It was difficult to verify in the beginning whether shale production was truly performing as advertised because the technology was new and investors simply had to take the operator’s word for it that the wells would really perform as promised. This turned out to be very convenient for both the operators and some of the banks. The oil and gas industry dutifully played their part by engaging in a public relations exercise of disproportionate scale to the actual performance of the wells. But why not? The monies were pouring in, literally. It was as though a drunken binge had taken hold of everybody. Operators claimed shale to be a game changer, a revolution and when they really got inebriated, they wrapped themselves in a red, white and blue flag and proclaimed energy independence for all. Share prices and natural gas prices soared as analysts touted the “shale revolution”. In 2008, natural gas prices hit record highs as speculators rushed in to take part in the self-proclaimed revolution. And yes, investment banks were making money in myriad ways off this so called game changer. Anything could be effected…for a fee.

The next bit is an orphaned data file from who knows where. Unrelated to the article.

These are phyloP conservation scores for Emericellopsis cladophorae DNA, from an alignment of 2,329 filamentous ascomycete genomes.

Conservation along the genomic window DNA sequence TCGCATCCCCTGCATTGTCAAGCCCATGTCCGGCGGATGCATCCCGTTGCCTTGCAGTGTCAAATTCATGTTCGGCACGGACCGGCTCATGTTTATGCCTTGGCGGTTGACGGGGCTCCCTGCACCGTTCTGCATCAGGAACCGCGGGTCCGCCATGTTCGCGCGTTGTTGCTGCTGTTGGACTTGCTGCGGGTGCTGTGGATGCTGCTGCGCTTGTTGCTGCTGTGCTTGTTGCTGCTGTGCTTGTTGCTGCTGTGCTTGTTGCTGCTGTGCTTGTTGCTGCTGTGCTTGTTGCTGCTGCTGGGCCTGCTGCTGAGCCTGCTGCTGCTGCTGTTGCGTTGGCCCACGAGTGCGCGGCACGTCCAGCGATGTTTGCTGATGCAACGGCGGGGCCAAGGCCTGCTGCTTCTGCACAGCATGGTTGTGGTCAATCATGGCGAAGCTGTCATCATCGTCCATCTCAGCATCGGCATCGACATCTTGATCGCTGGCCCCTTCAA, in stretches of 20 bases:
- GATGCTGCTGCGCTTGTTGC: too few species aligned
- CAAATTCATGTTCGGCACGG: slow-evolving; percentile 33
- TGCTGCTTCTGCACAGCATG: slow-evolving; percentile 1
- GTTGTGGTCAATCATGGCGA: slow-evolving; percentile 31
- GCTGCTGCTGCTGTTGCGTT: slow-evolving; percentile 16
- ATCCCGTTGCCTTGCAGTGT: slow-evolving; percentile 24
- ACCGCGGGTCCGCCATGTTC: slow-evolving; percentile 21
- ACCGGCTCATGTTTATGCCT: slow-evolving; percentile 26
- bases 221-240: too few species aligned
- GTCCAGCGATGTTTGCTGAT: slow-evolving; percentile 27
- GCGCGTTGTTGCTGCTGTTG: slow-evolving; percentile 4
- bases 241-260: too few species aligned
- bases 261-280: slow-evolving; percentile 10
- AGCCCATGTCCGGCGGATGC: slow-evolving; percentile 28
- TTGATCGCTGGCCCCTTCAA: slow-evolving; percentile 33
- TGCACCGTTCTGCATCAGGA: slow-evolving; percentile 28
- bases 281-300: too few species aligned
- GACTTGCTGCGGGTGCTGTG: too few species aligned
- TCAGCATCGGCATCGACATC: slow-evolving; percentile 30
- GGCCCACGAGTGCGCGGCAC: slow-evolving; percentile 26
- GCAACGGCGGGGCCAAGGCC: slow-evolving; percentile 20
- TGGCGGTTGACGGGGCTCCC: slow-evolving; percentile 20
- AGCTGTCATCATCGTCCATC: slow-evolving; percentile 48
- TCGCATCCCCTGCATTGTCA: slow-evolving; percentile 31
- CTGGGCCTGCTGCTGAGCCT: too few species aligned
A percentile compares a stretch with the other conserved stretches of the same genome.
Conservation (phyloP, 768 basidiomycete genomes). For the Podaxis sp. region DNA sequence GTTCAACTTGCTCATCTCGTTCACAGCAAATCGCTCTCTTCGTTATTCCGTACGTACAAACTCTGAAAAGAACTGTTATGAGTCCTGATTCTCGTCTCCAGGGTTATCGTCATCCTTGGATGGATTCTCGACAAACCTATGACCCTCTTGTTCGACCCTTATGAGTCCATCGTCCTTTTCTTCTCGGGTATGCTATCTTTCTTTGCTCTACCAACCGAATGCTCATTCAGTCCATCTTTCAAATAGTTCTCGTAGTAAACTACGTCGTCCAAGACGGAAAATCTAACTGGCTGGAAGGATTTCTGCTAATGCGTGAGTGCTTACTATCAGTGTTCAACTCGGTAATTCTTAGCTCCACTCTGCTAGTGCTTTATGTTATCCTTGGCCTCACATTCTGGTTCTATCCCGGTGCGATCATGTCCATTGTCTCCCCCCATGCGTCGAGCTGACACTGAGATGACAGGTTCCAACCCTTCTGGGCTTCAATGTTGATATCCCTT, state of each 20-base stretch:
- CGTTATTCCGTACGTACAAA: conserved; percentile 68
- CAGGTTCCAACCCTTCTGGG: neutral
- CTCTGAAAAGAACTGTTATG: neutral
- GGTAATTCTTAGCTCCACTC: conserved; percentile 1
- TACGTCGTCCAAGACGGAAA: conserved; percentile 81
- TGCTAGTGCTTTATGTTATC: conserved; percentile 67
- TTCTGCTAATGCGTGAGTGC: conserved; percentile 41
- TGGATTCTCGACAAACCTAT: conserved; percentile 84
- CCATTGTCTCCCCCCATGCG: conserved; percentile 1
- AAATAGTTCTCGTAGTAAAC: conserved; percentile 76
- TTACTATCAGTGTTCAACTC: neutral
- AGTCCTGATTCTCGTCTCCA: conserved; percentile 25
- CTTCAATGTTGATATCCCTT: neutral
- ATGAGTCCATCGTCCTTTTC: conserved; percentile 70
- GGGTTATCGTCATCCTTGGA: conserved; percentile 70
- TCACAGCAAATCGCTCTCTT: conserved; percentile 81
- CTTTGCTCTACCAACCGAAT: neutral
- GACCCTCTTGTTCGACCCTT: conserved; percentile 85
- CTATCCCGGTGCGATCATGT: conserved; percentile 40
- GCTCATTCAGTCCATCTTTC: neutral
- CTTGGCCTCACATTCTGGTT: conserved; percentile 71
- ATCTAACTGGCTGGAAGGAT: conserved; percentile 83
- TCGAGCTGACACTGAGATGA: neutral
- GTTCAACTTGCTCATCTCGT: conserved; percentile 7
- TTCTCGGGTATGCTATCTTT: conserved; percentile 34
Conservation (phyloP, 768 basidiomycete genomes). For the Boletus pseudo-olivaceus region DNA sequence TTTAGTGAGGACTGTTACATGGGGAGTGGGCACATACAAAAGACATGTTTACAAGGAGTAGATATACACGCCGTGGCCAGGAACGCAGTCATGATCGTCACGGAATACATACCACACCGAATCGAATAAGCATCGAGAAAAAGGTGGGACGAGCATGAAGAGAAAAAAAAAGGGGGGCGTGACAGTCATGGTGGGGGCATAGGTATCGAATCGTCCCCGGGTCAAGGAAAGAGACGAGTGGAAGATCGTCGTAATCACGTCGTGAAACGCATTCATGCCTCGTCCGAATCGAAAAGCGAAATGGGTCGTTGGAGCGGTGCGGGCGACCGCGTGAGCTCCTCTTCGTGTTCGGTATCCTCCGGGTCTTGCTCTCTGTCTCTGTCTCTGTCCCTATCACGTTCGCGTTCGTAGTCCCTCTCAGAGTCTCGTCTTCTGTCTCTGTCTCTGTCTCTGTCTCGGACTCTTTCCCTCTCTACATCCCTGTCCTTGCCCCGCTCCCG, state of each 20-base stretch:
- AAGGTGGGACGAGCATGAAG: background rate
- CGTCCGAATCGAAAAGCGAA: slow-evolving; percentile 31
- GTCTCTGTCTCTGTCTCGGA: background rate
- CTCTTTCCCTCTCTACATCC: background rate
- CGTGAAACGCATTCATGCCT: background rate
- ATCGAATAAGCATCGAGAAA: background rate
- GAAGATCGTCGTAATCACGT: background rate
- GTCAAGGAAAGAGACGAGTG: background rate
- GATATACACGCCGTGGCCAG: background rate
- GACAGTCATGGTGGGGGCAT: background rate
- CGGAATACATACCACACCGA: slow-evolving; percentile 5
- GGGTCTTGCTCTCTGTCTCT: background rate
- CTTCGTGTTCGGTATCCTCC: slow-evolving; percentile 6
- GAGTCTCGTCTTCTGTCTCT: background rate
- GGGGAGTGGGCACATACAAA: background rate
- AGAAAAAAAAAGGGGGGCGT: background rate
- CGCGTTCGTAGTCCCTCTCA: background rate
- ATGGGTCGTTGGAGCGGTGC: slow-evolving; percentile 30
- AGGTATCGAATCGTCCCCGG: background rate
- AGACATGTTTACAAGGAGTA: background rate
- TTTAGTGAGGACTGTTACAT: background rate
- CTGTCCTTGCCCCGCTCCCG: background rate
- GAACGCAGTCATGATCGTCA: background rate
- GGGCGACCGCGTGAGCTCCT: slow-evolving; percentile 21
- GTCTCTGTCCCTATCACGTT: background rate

Then the mortgage backed securities bubble burst. Another bubble, another story.
Global financial markets plunged into the abyss. It was only thanks to the extraordinary measures assumed by central banks around the globe that saved the average investor and even national economies from literally disintegrating on the rocks at the bottom of that investment bank abyss. Unfortunately, fees became a bit harder to come by for a while. Another vehicle was needed and needed quickly. Shale gas at least still seemed sexy in spite of the fact that natural gas prices plunged with everything else. Not to worry. Remember, banks make money on the way down as well. It is all a matter of perception. And spin.
Analysts rated shales a raging buy.